Protected under the Wildlife and Countryside Act 1981 (as amended), there are thought to be fewer than 100 breeding pairs of this beautiful but elusive robin-sized bird in the UK. The black redstart likes an urban and industrial habitat, and there are reported population strongholds in London. This month, Eight Associates Ecologist Rachel Crookes has been up at dawn taking part in black redstart breeding season surveys.
The black redstart Phoenicurus ochruros is a robin-sized bird, with attractive orange and grey plumage. This small bird is associated with urban, industrial and wasteland areas, feeding on invertebrates that are found in the rubble and weeds in these habitats.
The black redstart population boomed during and after the Second World War due to the bombsites across cities providing ideal foraging habitat. Since then, this charismatic species has been in decline, due in part to the loss of its habitat. There are thought to be fewer than 100 breeding pairs in the UK, with population strongholds located in London, Birmingham and the Black Country. They have been sighted in all of London’s boroughs, but their secretive nature makes them hard to spot.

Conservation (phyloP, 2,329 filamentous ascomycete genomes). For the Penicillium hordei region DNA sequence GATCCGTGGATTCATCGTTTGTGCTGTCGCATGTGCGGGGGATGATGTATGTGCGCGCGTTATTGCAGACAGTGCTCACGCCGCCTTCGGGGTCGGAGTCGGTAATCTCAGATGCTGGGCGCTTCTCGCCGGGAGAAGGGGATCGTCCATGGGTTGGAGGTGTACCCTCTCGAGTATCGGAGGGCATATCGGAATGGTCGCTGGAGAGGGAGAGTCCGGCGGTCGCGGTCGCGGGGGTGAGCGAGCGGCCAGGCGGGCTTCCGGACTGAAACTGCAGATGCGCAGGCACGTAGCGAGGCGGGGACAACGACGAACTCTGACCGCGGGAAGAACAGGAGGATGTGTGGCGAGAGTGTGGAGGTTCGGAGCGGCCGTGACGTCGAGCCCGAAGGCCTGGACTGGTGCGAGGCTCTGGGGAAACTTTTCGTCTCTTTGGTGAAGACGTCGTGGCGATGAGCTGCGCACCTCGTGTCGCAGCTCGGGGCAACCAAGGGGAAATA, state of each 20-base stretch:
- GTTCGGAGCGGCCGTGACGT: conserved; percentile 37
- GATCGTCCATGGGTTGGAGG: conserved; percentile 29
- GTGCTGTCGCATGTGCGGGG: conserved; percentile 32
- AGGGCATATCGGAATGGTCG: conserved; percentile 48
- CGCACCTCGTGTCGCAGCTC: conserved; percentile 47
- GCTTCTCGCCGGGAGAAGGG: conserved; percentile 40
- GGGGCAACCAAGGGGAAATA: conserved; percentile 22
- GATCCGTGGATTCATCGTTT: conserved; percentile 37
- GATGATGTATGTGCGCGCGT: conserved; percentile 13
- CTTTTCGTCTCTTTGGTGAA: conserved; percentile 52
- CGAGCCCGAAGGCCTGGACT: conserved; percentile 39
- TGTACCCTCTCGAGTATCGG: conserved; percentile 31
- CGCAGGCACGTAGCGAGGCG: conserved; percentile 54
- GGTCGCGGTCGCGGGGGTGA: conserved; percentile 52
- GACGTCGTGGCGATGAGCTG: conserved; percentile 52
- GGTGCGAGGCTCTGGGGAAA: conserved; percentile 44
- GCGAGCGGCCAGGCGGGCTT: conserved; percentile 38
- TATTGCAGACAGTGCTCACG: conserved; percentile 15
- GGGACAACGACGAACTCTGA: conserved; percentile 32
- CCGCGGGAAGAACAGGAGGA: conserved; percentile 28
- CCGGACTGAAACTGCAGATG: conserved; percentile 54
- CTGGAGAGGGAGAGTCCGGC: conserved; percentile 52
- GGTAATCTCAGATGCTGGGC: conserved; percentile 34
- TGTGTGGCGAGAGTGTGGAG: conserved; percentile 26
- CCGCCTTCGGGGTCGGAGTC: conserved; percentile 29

Due to its small breeding population, the black redstart is listed under Schedule 1 of the Wildlife and Countryside Act 1981 (as amended), giving it full protection against being disturbed when breeding. It is also a Red List Bird of Conservation Concern, one of only two urban species on the list along with the house sparrow Passer domesticus.
Eight Associates ecologists have been out surveying for black redstarts during their breeding period. Sites are first searched for features that the birds can use to nest in, such as a variety of ledges and cavities within buildings and structures, and areas used for foraging such as rubble, stony ground and unmaintained vegetation. Song posts that the birds can use to sing their quiet, scratchy call from are also noted.
We conducted at least two dawn surveys at suitable points on the site, to observe any black redstarts on or around the site. Any singing, foraging and nesting behaviours are recorded, as well as the general bird activity on the site. These surveys, along with the habitat assessment, gives an indication on the impact the development will have on the local black redstart populations, and whether any mitigation is needed. We encourage developers to enhance their sites for black redstarts where possible. This may include installing black redstart-specific bird boxes, or designing features for black redstart foraging on building roofs, such as an area of stones, rubble and pebbles.
With the help of local councils and developers, the black redstart population in UK citites can be maintained and even thrive. Where space is made for these attractive birds, they will almost certainly move in, and could become a more common sight on the rooftops of London.